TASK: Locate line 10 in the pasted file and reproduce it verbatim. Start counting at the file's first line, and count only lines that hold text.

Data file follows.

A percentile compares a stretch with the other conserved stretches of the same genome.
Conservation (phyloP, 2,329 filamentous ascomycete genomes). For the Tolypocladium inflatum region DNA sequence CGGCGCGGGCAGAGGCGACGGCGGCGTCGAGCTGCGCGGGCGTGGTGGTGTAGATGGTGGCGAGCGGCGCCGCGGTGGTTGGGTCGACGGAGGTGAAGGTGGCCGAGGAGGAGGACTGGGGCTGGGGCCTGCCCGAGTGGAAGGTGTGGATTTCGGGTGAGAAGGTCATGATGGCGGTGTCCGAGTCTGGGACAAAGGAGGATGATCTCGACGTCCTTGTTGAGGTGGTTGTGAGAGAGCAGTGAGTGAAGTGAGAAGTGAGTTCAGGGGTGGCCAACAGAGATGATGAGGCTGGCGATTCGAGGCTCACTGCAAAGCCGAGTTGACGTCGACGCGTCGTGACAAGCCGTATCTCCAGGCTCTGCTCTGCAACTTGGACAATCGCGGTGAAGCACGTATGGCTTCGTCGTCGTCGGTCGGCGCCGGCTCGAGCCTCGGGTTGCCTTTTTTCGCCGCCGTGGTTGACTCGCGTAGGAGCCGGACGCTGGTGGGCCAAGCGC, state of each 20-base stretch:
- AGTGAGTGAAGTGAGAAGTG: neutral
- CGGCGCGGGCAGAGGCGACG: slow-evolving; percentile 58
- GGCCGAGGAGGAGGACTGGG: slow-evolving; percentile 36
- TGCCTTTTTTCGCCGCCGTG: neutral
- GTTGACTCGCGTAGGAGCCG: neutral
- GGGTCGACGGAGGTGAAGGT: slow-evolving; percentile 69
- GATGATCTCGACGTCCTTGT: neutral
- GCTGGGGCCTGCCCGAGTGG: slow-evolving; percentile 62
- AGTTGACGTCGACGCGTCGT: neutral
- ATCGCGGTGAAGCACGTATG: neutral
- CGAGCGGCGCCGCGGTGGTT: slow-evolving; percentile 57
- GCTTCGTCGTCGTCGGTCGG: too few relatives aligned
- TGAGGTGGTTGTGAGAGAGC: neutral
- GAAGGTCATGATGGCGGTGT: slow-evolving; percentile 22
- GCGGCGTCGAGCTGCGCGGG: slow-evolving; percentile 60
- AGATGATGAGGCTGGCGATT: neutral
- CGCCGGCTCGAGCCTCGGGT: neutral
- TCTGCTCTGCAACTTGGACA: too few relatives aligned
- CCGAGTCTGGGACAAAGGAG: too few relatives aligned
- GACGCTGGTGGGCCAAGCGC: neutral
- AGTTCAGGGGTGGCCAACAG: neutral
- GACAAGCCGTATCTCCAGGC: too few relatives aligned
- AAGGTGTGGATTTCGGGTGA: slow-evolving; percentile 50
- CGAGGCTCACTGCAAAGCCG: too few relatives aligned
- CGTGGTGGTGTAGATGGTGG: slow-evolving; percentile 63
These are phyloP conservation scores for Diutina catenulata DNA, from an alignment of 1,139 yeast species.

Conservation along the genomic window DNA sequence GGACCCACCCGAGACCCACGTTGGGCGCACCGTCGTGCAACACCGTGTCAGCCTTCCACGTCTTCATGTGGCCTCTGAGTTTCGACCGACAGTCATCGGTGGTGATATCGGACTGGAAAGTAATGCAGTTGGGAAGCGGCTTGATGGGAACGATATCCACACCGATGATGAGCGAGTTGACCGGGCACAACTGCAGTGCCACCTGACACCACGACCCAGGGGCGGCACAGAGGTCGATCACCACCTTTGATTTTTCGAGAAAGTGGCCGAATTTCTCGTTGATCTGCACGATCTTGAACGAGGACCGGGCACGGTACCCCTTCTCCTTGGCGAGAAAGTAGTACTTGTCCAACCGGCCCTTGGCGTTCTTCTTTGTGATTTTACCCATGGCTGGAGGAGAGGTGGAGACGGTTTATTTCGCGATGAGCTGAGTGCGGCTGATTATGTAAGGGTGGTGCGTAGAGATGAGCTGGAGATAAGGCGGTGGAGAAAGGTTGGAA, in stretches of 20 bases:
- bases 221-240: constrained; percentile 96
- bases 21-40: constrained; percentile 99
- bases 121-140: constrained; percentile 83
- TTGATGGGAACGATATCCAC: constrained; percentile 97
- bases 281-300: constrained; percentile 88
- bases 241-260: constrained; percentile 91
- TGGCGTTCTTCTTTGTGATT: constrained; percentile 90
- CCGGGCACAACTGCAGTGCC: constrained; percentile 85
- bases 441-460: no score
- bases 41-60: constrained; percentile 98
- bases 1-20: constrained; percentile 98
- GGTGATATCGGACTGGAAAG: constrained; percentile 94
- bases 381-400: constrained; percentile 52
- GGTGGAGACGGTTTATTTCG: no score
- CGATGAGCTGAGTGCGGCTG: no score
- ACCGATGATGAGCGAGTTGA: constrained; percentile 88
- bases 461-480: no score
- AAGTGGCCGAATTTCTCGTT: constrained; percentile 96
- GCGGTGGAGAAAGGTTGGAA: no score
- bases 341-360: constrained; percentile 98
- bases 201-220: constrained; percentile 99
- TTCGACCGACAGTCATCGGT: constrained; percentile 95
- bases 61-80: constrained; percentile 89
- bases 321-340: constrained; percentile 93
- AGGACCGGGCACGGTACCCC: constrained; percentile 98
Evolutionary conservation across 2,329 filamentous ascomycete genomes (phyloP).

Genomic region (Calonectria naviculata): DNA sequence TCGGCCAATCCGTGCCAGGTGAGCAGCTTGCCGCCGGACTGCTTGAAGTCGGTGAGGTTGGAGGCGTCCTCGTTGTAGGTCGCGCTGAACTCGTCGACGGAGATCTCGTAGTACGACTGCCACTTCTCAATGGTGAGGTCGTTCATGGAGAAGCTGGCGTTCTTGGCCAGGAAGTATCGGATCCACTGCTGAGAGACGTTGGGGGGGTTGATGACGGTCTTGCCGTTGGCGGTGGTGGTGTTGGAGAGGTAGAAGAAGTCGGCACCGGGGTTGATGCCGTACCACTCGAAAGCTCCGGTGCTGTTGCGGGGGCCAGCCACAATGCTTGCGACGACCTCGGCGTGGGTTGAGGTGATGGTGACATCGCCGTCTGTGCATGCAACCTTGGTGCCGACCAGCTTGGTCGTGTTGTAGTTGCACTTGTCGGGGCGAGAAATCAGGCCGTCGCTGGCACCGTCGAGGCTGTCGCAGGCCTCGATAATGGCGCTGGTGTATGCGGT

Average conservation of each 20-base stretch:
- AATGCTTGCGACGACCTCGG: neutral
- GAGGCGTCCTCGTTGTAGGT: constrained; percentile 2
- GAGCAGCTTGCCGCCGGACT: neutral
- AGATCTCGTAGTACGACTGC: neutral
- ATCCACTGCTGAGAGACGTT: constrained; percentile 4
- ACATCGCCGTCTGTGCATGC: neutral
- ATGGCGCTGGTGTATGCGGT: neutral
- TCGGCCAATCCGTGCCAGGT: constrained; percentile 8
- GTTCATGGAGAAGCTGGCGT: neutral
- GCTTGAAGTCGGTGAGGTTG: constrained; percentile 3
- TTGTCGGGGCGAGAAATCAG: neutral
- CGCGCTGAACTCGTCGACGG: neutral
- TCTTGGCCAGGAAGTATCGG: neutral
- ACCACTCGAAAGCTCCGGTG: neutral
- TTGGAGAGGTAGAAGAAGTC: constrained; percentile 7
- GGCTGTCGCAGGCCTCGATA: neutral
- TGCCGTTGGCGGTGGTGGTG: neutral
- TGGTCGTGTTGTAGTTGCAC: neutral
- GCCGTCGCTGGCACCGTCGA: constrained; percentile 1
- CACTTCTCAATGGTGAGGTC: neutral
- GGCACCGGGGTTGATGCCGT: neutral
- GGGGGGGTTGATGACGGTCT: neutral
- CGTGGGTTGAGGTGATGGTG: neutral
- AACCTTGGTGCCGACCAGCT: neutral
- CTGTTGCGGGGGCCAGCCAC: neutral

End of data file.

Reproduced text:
- GCTGGGGCCTGCCCGAGTGG: slow-evolving; percentile 62